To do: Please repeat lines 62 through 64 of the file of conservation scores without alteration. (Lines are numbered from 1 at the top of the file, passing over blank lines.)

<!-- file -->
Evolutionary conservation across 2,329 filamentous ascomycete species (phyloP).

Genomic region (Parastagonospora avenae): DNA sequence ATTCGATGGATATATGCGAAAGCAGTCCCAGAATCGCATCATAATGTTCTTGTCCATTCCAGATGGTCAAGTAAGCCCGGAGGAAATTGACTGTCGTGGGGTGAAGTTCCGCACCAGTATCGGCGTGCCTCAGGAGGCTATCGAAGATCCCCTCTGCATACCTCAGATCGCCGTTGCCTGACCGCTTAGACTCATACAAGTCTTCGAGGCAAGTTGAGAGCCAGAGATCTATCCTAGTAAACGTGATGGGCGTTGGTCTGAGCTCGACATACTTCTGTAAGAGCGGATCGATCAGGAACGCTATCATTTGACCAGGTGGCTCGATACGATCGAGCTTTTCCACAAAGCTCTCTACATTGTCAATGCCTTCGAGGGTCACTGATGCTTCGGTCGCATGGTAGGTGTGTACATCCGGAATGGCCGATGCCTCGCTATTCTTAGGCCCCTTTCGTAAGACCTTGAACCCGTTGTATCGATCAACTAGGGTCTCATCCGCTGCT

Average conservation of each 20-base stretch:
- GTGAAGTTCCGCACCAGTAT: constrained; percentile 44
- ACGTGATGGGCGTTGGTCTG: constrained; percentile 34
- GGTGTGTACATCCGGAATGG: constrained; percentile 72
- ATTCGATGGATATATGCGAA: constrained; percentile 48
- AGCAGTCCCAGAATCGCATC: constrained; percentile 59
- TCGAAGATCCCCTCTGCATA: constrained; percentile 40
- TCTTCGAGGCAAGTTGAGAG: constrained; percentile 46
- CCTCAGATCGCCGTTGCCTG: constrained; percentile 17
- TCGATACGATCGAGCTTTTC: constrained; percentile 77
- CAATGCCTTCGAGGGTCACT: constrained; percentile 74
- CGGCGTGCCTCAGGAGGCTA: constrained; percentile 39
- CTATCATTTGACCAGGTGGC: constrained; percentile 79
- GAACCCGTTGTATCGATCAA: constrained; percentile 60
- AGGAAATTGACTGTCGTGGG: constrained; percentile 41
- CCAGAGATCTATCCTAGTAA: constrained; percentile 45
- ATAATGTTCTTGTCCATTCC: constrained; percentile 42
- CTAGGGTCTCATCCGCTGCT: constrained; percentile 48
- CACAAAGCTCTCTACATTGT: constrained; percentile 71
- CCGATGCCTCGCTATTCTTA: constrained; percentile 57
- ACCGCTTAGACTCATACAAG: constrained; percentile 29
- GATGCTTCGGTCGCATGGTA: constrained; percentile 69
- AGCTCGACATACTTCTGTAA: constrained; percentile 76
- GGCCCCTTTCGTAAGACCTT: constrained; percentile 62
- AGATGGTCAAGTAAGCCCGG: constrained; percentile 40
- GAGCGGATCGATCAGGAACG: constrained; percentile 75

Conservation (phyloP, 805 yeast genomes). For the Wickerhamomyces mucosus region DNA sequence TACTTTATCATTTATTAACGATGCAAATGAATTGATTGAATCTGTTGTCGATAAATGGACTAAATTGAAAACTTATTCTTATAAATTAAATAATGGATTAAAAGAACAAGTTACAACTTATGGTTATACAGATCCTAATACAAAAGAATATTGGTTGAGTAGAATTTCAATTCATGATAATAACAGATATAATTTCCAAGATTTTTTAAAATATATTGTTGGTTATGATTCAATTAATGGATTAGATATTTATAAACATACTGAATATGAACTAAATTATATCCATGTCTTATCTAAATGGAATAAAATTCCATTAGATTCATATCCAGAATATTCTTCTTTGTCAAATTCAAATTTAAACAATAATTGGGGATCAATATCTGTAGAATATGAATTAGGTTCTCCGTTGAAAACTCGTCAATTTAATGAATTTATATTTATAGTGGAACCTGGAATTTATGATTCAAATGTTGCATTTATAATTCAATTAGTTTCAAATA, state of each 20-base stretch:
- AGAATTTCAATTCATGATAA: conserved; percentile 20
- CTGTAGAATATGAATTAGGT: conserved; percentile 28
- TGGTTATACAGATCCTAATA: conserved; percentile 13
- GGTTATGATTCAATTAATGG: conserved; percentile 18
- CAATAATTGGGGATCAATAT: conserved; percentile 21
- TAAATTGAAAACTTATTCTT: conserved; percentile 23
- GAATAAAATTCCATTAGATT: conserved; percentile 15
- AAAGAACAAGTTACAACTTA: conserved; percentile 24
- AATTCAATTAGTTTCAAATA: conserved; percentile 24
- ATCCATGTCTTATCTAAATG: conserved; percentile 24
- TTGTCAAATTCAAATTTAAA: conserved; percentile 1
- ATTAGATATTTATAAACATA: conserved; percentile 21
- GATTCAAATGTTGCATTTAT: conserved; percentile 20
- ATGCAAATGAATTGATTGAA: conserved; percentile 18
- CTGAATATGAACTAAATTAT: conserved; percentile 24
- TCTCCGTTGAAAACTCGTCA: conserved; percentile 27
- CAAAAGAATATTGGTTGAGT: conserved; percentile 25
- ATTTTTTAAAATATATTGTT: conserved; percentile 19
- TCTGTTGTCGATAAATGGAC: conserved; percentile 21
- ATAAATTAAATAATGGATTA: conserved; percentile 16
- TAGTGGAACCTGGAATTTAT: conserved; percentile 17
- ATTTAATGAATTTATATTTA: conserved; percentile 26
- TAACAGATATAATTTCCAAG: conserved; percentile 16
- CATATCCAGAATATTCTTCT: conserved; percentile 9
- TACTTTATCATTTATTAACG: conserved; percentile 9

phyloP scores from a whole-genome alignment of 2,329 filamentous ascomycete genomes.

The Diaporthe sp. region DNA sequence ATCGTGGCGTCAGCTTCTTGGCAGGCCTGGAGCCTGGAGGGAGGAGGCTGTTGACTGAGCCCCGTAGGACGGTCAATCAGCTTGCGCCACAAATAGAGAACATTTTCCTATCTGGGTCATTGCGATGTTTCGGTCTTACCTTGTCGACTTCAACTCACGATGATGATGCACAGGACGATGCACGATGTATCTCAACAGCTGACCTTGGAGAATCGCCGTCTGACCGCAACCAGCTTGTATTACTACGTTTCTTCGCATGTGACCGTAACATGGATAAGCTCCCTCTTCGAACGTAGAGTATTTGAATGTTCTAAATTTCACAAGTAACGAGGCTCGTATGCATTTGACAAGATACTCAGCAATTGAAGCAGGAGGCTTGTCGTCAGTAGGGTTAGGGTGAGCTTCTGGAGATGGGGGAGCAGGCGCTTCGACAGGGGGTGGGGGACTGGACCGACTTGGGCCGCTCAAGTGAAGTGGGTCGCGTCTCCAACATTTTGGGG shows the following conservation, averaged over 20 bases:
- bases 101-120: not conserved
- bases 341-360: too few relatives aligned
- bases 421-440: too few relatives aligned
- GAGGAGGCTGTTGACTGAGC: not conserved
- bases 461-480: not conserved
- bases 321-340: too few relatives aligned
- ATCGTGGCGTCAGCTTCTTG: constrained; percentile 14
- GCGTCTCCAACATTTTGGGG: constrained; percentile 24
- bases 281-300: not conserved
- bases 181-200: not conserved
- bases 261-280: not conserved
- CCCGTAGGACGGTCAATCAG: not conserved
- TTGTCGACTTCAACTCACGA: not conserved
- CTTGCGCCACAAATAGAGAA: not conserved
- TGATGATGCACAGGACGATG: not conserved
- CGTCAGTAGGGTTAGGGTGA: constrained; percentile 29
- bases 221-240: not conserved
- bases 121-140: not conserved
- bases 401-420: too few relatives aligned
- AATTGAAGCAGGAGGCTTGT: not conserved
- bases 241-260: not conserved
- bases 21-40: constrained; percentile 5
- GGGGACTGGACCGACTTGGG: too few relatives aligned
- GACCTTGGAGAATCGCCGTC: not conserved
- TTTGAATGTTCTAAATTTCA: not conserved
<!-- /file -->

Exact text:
- bases 321-340: too few relatives aligned
- ATCGTGGCGTCAGCTTCTTG: constrained; percentile 14
- GCGTCTCCAACATTTTGGGG: constrained; percentile 24